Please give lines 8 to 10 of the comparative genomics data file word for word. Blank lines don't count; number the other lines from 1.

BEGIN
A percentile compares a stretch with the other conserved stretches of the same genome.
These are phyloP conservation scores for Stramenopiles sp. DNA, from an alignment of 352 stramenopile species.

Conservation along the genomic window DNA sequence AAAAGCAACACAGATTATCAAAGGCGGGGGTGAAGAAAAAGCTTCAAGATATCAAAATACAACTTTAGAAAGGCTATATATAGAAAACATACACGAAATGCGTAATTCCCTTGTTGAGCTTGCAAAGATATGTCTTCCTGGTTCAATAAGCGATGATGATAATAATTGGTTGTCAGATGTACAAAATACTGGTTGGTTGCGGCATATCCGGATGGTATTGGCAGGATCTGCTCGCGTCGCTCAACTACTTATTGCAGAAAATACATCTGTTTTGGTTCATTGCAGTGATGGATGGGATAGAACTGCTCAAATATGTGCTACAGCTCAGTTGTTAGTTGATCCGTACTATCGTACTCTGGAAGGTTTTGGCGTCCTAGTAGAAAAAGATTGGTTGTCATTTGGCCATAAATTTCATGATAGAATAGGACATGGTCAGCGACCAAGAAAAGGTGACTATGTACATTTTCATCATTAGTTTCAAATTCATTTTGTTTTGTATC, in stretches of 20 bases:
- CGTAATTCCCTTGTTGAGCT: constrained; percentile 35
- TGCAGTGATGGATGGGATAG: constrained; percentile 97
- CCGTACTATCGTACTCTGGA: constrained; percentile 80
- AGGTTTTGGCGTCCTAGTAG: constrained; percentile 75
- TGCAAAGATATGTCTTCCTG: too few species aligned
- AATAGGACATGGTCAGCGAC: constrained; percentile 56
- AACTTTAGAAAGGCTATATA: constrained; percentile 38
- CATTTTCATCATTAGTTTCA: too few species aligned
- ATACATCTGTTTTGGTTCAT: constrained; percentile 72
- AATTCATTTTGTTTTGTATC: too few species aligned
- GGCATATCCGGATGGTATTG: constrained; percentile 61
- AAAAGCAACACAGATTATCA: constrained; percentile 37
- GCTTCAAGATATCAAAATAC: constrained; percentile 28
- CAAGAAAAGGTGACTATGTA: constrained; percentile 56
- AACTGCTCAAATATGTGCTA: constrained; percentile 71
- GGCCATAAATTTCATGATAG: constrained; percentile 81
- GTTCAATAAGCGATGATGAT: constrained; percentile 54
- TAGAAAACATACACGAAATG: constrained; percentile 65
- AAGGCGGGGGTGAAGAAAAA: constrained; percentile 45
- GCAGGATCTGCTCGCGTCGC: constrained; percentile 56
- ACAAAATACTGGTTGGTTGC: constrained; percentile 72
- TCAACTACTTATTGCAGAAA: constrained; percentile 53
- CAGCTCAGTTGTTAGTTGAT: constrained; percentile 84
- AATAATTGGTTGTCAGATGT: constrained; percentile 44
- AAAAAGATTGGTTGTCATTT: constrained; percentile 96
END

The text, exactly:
- TGCAAAGATATGTCTTCCTG: too few species aligned
- AATAGGACATGGTCAGCGAC: constrained; percentile 56
- AACTTTAGAAAGGCTATATA: constrained; percentile 38